Just changing from diesel to electricity for the trolley trucks as well as during the deposition process reduces carbon emissions significantly. Hydroelectric electricity and other clean energy sources will help in the mining, milling, and processing steps of the projects, and companies that implement these steps from the start of the project are having great success in maintaining those clean energy solutions.
Often implementing these steps from the get-go of an initial project planning means including leadership that understands the strategies. Companies like BHP Group have implemented leadership changes to do this in the past and many companies have officers well-versed in the needs of zero-carbon projects to implement their approach to project planning from the start.
Another leader in planning projects with a zero-carbon strategy is Solaris Resources. The copper miner with projects in Ecuador at the Warintza mine is starting off on the right foot for their existing and new project plans by implementing production and operational strategies to achieve zero carbon projects right from the start.
For the company’s Warintza Project in Ecuador, Vice President of Projects Chad Wolahan will be leading the company through the Preliminary Economic Assessment (PEA). The assessment will require technical studies and a review of engineering practices along with the economic assessment of the project. By taking a big-picture perspective for this project, companies like Solaris can implement global best mining practices aimed at reducing or eliminating carbon footprints right from the start of a project.
The Warintza project is a prime example of a full-spectrum zero-carbon approach to projects. To power the project, Solaris connects to a hydroelectric grid, uses electric transport for the movement of materials, and ensures efficiency at every stage of the project by using autonomous technologies. All of these strategies will create a cohesive zero-carbon project that satisfies all stakeholders.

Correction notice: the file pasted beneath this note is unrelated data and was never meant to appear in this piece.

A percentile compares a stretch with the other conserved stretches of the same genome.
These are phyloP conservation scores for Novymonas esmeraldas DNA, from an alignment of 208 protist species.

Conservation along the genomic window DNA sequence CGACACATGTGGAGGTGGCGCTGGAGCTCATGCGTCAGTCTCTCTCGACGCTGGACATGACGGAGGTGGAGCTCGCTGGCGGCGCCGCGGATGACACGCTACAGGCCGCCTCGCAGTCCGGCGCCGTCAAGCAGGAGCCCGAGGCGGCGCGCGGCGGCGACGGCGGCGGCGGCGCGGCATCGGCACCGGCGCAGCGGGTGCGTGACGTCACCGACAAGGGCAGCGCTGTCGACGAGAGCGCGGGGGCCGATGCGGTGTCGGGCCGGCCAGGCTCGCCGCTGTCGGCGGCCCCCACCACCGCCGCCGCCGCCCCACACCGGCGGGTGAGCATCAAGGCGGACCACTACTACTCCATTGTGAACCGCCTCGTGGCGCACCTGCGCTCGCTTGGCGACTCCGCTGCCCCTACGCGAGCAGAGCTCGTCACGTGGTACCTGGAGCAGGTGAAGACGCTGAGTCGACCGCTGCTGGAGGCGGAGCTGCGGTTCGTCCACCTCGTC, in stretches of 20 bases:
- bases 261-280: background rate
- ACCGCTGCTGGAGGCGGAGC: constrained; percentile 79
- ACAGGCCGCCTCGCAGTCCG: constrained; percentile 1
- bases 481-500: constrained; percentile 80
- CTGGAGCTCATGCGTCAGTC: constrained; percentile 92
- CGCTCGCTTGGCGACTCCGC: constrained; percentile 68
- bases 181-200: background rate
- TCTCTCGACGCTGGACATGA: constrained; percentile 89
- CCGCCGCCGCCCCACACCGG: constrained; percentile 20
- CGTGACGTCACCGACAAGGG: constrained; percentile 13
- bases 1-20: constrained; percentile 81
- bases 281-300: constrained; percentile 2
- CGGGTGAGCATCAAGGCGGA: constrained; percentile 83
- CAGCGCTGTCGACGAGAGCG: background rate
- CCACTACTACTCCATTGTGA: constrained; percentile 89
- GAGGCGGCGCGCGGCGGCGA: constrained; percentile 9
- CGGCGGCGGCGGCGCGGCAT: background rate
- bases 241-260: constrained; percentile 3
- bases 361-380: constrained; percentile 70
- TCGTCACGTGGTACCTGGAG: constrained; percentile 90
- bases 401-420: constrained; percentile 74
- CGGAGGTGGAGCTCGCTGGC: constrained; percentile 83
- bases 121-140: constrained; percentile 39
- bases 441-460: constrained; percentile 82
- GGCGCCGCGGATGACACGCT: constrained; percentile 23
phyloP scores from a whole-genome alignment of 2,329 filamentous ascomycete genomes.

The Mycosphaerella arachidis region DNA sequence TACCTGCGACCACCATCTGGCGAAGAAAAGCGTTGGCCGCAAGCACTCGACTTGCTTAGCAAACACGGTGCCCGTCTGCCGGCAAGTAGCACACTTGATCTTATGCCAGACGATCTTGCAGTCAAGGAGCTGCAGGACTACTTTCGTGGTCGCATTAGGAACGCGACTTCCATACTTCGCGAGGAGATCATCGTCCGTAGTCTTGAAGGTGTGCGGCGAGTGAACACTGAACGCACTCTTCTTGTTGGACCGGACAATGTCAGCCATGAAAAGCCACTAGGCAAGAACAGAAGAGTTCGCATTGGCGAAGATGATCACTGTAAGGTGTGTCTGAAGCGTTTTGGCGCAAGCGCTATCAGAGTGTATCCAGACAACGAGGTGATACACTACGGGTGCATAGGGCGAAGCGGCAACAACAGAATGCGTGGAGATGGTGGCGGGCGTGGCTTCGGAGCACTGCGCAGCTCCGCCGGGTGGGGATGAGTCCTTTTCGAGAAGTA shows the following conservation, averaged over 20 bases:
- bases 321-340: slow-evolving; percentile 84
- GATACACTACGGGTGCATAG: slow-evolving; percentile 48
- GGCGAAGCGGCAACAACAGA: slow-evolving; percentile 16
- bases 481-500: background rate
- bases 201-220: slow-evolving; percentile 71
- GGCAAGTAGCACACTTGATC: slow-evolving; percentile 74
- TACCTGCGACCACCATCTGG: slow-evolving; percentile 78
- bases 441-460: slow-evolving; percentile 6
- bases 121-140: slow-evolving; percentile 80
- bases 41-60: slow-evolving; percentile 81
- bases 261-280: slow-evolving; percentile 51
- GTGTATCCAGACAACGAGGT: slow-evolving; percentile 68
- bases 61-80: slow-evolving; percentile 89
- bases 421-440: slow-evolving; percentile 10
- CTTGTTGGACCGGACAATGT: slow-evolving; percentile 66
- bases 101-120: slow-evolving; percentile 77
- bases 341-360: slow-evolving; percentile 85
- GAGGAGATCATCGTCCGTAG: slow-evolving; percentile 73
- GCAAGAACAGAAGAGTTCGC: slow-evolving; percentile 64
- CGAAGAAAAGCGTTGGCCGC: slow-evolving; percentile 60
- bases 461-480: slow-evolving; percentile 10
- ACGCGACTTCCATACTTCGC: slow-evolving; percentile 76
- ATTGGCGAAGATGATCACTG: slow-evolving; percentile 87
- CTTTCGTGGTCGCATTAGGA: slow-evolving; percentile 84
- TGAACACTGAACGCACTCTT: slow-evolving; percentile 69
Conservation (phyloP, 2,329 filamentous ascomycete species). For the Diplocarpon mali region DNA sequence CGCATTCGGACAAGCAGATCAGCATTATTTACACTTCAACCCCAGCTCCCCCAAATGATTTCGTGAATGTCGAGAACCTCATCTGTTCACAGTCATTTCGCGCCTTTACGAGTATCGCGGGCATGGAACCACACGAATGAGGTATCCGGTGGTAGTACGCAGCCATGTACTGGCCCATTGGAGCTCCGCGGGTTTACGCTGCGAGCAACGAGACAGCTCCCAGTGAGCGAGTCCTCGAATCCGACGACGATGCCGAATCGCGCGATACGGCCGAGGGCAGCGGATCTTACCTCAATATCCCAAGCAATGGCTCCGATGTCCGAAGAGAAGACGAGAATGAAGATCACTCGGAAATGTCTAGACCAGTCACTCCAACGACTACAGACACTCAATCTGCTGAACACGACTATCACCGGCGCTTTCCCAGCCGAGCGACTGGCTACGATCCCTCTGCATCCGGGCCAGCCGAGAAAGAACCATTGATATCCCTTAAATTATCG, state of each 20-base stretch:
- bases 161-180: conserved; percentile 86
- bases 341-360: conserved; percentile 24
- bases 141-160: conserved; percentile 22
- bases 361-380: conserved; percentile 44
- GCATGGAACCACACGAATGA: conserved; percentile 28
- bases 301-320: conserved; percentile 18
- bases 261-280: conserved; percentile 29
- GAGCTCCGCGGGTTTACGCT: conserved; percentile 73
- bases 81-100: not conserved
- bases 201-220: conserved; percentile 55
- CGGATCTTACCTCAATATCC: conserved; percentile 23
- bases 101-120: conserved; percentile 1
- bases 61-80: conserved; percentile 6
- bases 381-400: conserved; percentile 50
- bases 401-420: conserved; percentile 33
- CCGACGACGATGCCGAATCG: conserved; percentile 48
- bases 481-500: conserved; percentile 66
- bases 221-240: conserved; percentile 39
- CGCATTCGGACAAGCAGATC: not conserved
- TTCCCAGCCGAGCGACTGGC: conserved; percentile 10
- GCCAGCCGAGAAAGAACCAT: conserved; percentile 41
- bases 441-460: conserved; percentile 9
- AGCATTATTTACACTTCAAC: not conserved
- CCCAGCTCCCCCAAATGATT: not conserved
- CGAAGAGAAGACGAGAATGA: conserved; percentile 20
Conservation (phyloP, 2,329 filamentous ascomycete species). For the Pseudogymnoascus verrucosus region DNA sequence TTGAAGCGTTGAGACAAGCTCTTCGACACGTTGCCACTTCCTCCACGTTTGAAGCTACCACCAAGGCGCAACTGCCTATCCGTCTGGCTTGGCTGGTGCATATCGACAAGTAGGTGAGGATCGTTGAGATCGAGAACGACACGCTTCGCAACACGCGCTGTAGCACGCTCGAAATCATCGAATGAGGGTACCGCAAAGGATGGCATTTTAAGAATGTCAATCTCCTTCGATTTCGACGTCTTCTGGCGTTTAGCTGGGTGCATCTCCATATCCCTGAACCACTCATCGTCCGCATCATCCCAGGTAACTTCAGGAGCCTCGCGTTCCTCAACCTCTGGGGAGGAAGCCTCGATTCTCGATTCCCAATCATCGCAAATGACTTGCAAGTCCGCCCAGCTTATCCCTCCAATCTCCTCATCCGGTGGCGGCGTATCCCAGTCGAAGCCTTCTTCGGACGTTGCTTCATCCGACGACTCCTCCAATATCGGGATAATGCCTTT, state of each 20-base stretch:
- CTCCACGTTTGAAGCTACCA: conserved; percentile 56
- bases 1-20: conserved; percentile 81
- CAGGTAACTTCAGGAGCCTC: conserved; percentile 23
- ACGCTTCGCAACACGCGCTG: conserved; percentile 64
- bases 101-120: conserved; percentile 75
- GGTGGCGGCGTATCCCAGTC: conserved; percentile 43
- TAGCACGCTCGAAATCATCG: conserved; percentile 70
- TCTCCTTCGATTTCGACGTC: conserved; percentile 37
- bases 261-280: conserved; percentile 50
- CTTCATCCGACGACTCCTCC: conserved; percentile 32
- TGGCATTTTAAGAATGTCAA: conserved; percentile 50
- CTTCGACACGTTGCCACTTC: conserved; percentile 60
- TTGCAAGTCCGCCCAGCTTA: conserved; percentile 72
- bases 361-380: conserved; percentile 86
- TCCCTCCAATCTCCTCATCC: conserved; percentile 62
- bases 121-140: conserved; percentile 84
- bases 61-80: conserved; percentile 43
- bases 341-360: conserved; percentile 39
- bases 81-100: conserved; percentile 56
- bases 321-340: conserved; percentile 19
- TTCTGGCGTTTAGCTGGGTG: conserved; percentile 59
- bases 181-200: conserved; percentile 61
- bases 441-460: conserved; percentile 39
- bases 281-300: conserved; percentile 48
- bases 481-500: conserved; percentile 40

With the assessment expected to be completed in early 2022, the Warintza project is a prime example of the need to get ahead of the curve and start projects with a zero-carbon approach instead of waiting for regulations or rules to be imposed later
Daniel Earle, President & CEO of Solaris is driving the process along with Mr. Wolahan: “Warintza benefits massively from the excellent infrastructure surrounding our project in Ecuador, including a road connection to the highway network, and access to the national power grid supplying abundant, low cost, renewable hydroelectric power. We intend to maximize the benefits of this in eliminating emissions through the electrification of our rolling fleet, materials movement, and processing solutions. Our intention is to employ industry best practices in emission reduction to help meet global climate goals towards a more sustainable future.”
As the mining industry starts new projects and overhauls existing ones, the benefits will trickle down to stakeholders in the communities they operate in, and to investors who trust that management has their eye on the ball for this critical operational area. Investors looking for embedded ESG (environmental, social, and governmental) principles in projects will also prioritize the companies with managers like Chad Wolohan to lead miners like Solaris Resources and BHP Group that do this best.
Business and philanthropic thought leaders like Bill Gates note that now, not in a few decades is the moment for change. The mining companies that do this best will come out on top over the long run.